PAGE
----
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Suncor Energy’s Commerce City plant is seen Feb. 17, 2023. (Olivia Sun, The Colorado Sun via Report for America)

The EPA fined Suncor in Commerce City more than $300,000 for alleged violations of toxic chemical regulations during a 2019 release, the federal agency announced Friday, a month after the agency vowed tougher enforcement action for releasing air pollutants into nearby neighborhoods. 

Suncor was ordered to spend at least $240,030 on emergency response equipment to improve the South Adams County Fire Department’s capabilities to clean up toxic chemicals, the EPA said. The Commerce City refinery will also be required to pay $60,000 in civil penalties. 

The fines address the refinery’s violations of toxic chemical release reporting and chemical accident prevention, which the EPA discovered during an inspection in September 2020. The inspection focused on the root causes of the Dec. 11, 2019, catalyst release. The release of the catalyst, which is part of the process of removing impurities from petroleum products, sent clay-like flakes and ash onto neighborhoods.

The EPA found that Suncor failed to complete required steps under the Clear Air Act, which aims to prevent accidental releases of chemicals that can have serious consequences for public health, safety and environment. 

Suncor also failed to timely report two toxic chemical releases to the community and failed to report sulfuric acid in their industrial batteries to local emergency responders, the EPA said. Suncor is required to report toxic chemical releases under the Comprehensive Environmental Response, Compensation, and Liability Act, which is designed to notify the community of toxic releases and help prepare for chemical accidents. 

Suncor did not immediately respond to a request for comment Friday afternoon. The EPA said Suncor addressed the violations included in the agency’s inspection, but under the settlement, it was not required to admit any wrongdoing.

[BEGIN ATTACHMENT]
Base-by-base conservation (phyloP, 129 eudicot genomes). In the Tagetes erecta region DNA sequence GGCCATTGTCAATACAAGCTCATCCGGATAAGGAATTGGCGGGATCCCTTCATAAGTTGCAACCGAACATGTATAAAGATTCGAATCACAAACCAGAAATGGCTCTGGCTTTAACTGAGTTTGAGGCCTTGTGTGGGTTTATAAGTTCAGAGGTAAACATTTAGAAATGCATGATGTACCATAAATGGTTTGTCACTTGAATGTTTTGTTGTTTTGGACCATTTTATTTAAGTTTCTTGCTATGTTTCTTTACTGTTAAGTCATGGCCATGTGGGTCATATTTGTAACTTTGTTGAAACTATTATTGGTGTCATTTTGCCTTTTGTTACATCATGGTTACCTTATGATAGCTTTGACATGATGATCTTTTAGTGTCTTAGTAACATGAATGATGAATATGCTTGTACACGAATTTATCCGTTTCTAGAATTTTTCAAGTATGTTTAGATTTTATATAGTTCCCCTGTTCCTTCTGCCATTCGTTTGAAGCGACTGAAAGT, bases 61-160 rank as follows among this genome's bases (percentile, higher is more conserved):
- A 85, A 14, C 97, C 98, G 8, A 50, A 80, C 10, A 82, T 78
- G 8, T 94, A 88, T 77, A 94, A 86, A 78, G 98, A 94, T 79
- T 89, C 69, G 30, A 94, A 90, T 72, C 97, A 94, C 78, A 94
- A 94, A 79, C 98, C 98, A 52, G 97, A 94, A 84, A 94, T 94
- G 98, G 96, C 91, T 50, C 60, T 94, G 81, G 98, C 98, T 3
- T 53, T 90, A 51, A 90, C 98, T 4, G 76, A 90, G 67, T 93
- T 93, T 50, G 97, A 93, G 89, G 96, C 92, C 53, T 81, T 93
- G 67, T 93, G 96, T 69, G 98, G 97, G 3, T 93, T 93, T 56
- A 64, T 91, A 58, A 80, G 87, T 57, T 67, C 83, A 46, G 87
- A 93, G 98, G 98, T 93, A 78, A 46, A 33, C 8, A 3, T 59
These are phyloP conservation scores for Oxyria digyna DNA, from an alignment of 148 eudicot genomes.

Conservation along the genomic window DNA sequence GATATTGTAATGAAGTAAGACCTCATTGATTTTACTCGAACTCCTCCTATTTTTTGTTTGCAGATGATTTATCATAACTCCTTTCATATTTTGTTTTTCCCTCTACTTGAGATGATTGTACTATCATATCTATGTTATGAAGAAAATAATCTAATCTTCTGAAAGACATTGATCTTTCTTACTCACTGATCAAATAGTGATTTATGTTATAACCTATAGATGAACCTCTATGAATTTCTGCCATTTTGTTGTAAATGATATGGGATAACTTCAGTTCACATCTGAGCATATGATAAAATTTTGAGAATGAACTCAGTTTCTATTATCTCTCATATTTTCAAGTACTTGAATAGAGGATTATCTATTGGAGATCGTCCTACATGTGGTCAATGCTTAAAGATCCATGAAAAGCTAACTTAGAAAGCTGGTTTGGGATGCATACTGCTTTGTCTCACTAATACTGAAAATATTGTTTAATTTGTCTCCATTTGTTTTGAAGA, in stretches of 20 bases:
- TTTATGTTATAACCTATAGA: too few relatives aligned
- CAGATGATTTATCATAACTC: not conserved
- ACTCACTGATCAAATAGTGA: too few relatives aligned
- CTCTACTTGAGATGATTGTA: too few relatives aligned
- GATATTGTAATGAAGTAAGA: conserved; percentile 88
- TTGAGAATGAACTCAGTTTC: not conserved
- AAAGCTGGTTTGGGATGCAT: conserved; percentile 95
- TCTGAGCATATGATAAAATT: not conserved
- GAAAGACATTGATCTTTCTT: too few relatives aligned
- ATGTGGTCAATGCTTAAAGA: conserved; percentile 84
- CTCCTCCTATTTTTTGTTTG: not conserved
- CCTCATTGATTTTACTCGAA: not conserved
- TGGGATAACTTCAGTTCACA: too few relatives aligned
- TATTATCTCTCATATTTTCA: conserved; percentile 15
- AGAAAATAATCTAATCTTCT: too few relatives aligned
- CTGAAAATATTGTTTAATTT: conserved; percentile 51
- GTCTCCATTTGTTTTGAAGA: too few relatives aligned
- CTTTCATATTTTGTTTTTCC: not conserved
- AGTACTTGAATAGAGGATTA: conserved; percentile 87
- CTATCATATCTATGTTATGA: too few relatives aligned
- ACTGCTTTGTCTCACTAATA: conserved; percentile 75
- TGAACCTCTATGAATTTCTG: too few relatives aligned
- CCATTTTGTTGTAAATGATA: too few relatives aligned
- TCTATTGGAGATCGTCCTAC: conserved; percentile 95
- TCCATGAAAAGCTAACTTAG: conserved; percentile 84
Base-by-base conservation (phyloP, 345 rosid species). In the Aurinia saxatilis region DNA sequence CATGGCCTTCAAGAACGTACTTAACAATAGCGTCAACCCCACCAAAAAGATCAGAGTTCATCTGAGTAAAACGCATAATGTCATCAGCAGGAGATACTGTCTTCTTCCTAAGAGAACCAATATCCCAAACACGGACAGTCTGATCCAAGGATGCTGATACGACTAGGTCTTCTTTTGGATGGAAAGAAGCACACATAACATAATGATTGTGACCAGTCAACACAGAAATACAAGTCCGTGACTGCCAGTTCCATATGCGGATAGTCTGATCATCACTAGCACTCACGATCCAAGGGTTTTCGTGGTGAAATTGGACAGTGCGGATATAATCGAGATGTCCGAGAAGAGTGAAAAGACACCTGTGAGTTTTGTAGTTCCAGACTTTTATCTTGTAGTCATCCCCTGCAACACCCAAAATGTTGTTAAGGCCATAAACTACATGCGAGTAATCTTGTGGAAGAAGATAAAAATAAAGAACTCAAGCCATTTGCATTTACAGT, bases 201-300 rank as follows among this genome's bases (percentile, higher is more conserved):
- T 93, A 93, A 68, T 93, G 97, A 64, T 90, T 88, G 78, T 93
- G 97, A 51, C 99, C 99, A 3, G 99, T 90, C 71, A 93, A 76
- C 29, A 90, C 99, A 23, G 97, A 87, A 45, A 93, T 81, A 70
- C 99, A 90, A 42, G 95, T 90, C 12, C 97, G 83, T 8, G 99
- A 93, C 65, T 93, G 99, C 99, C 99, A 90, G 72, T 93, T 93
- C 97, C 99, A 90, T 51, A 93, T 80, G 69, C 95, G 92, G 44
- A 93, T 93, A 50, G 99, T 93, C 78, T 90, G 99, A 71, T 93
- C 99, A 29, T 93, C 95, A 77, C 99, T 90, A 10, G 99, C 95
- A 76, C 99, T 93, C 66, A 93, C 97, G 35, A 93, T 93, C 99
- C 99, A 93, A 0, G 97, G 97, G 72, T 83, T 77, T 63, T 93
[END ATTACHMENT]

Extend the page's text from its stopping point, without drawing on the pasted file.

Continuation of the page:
“Facilities must properly handle hazardous substances to prevent dangerous chemical accidents and follow reporting requirements when releases occur,” said KC Becker, EPA regional administrator, in a statement. “If they don’t, the EPA will hold them accountable. We are pleased that Suncor is implementing critical safety measures to protect workers and the community.” 


The catalyst release in December 2019 outraged the neighboring communities and contributed to renewed interest on the part of activists and regulators in watchdogging Suncor’s releases of air and water pollution. The incident left ash in north Denver and southern Adams County neighborhoods, and Suncor did not improve its image when it offered free car washes in the wake of the release.

Court documents filed last week stated that Suncor was required to immediately, or within 15 minutes, report the release of the toxic chemicals to the National Response Center, but failed to do so. 

Last month, the Colorado regional office of the EPA vowed tougher enforcement action against Suncor, issuing a report showing the refinery releases air pollutants into nearby neighborhoods more often than many similar facilities around the country. 

As the only oil refinery in Colorado, Suncor uses and produces a wide array of toxic substances. It is also one of the largest single greenhouse gas contributors in Colorado. 

Suncor needs air and water quality permits from state regulators in order to keep operating. Both are currently up for renewal at different divisions of the Colorado Department of Public Health and Environment. The EPA reviews many state health department decisions through its powers in the Clean Air Act and other environmental laws. 

Most recently, the EPA objected a second time to the state’s proposed renewal of a key air pollution permit for some of Suncor’s facilities, which are split between two major air permits. In late July, the EPA agreed to objections from environmental groups that Colorado should crack down harder on carbon monoxide dangers and past plant modifications. The EPA had previously sent an earlier version of that draft permit back to the state for revisions in other areas. 

Colorado’s Water Quality Division is also reviewing Suncor’s request to renew permits for discharging tainted water into Sand Creek, which flows next to the sprawling plant and empties soon after into the South Platte River as it flows through southern Adams County. Environmental groups have noted frequent spikes in Suncor’s test results for PFAS “forever chemicals” at the refinery’s outflow into Sand Creek. 

State officials in the past have attributed that runoff to the firefighting chemicals Suncor has used on the site for years, including during a large December fire that shut down the whole plant for months. The state says it is still reviewing the long-overdue permit renewal, and may add new restrictions on how Suncor handles PFAS. 

Olivia Prentzel covers breaking news and a wide range of other important issues impacting Coloradans for The Colorado Sun, where she has been a staff writer since 2021. At The Sun, she has covered wildfires, criminal justice, the environment,...